Steinsdorff, Silvia von: Stable institutions in a fragile political environment: Central-Eastern European parliaments 25 years after the democratic re-start.
25 years after the breakdown of communism, all Central-Eastern European parliaments are consolidated, highly functional constitutional institutions that play a key role in the respective political systems. Despite all national specifics developed over the years, comparative research still displays significant regional similarities, which can no longer be explained as merely transitional. In fact, the established form of institutional autonomy guarantees for functioning legislatures even in fragile political contexts, characterized among other problems by volatile and fragmented party systems. Compared to their Western European counterparts, usually dominated by strong and highly disciplined party groups, the Central- Eastern European parliaments rely more on powerful committees and other mechanisms of “rationalized inclusion”. These internal structures promote their institutional autonomy, even in case of unclear or drifting parliamentary majorities. [ZParl, vol. 46 (2015), no. 2, pp. 235 – 256]
Buzogány, Aron: Institutionalisation through imitation? The Europeanisation of parliamentarism in Central and Eastern Europe.
Central and Eastern European (CEE) parliaments could only briefly enjoy the new powers they gathered during and after the regime changes of 1989/1990. Already before the end of the 1990s, they were confronted with very low trust levels in the population and the rapid re-strengthening of executives’ powers. The latter was also reinforced by the on-going process of European integration, which resulted in further changes of the domestic power balance to the benefit of core executives. How did the national parliaments in CEE countries adapt institutionally to the challenges of Europeanization? In formal terms, the institutional solutions to control governments in their EU-related activities are among the strongest ones in the EU. However, the results of policy transfers using the “best practice” examples of mostly Scandinavian parliaments has led to several discrepancies between formal rules and their actual use. Building on the theoretical literature on the Europeanization both of CEE states and of national parliaments, this contribution suggests that the suspected general decoupling between formal structures and rules-in-use seems to be overstated; indeed, CEE parliaments have developed very differentiated activities in relation to parliamentary control in EU affairs which fit the exigencies of their respective political systems quite well. [ZParl, vol. 46 (2015), no. 2, pp. 257 – 271]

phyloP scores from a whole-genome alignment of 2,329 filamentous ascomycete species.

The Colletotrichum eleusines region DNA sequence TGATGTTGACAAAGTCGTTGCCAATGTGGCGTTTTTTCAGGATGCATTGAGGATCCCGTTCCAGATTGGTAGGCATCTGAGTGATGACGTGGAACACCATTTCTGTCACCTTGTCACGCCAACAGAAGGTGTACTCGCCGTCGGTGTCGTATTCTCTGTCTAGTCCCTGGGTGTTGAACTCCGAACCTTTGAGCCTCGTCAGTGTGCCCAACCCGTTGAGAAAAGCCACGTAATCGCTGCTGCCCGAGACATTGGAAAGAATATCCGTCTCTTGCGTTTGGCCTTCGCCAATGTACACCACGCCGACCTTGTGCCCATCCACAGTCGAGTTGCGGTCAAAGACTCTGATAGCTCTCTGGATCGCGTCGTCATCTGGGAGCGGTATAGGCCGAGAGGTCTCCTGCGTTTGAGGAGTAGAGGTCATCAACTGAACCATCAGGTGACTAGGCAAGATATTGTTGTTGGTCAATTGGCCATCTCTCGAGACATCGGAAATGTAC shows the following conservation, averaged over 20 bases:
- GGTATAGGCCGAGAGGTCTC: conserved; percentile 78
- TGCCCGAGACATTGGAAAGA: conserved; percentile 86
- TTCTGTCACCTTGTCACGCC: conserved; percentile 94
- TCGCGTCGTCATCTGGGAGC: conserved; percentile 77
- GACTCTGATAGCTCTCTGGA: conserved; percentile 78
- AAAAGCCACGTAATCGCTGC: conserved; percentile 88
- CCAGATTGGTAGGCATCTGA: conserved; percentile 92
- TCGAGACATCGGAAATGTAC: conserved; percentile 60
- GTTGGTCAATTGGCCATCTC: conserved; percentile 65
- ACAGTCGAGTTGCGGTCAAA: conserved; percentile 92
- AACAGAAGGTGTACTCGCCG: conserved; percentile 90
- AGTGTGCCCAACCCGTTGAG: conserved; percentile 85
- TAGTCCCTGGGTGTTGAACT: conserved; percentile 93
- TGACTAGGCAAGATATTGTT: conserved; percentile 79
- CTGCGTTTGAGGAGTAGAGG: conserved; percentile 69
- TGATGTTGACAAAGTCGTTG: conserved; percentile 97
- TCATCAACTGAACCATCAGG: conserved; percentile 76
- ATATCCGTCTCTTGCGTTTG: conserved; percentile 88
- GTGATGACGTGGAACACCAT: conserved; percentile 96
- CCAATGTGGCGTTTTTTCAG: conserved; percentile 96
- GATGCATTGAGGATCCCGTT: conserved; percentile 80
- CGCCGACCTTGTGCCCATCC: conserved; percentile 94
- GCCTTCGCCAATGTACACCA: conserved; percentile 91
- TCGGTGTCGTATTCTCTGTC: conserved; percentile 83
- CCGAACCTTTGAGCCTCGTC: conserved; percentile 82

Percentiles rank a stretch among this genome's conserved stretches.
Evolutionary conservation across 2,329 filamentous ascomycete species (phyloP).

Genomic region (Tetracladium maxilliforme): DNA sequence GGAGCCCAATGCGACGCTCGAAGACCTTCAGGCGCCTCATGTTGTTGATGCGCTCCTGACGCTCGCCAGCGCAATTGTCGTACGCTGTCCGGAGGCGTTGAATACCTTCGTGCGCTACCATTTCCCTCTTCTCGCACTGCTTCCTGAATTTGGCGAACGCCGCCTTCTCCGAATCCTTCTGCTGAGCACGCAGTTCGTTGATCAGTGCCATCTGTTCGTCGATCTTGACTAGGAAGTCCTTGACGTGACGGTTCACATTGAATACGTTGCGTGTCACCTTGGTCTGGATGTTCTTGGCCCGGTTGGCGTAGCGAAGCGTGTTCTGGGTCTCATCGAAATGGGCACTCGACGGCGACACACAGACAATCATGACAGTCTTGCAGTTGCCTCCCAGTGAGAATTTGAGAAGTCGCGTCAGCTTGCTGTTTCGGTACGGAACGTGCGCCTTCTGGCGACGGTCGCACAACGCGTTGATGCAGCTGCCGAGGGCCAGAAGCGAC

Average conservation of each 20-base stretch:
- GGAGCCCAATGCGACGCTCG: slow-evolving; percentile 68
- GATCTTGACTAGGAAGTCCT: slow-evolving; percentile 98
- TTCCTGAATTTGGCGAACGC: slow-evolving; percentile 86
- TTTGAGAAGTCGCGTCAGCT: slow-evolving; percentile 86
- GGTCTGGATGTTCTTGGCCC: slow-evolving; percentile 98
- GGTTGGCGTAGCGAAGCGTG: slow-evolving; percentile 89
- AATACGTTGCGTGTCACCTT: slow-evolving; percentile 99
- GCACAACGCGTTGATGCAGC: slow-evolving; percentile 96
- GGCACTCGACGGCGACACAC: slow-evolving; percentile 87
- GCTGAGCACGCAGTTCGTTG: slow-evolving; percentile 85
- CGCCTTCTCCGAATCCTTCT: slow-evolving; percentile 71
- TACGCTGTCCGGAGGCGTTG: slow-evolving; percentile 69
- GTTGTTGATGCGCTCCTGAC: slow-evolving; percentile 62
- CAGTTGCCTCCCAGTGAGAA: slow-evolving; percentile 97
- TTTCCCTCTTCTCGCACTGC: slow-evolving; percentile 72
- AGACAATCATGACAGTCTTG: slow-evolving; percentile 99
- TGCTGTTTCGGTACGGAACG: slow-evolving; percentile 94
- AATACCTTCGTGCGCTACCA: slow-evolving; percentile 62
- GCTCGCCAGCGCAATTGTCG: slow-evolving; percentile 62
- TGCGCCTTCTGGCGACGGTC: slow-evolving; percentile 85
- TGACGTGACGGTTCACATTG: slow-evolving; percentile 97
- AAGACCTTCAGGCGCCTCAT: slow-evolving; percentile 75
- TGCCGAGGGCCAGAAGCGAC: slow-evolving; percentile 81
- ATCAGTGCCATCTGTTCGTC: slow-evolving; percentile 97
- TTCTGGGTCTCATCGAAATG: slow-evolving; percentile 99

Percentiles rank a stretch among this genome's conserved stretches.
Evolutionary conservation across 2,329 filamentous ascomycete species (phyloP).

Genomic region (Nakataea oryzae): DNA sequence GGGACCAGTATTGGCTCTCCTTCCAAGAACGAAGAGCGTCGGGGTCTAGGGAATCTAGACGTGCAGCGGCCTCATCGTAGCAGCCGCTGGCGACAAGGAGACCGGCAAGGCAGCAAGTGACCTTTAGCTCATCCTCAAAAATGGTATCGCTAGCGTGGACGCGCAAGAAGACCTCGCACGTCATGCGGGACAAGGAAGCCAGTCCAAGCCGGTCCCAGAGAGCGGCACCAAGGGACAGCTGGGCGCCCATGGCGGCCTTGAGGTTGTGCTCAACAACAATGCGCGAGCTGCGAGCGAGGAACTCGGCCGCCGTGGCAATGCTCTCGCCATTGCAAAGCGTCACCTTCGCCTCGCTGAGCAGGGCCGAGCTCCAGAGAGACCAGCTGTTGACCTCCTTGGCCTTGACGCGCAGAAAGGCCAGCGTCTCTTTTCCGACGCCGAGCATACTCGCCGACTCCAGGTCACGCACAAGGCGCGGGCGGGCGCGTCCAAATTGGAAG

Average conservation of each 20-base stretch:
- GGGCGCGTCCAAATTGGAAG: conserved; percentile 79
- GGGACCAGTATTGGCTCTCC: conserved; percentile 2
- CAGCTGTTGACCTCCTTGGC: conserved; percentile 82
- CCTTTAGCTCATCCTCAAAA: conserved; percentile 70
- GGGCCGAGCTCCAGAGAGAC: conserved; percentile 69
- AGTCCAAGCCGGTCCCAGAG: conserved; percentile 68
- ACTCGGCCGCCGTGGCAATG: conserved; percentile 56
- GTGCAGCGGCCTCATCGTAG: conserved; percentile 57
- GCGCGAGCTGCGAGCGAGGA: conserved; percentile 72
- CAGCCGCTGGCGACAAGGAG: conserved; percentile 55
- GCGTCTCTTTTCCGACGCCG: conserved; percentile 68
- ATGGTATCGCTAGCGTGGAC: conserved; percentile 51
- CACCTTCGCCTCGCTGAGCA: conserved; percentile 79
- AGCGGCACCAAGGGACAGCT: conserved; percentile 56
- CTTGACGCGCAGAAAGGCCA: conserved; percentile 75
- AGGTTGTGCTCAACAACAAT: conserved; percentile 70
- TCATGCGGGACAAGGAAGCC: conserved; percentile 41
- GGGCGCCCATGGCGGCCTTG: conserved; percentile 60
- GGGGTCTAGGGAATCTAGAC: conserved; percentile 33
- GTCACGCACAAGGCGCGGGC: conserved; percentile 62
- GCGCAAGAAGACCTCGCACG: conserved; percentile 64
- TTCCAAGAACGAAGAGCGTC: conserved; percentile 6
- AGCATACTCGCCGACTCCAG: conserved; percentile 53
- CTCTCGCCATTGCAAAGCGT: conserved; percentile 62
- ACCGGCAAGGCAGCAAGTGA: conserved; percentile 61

Semenova, Elena: Parliamentary party switching: a specific feature of post-communist parliamentarism.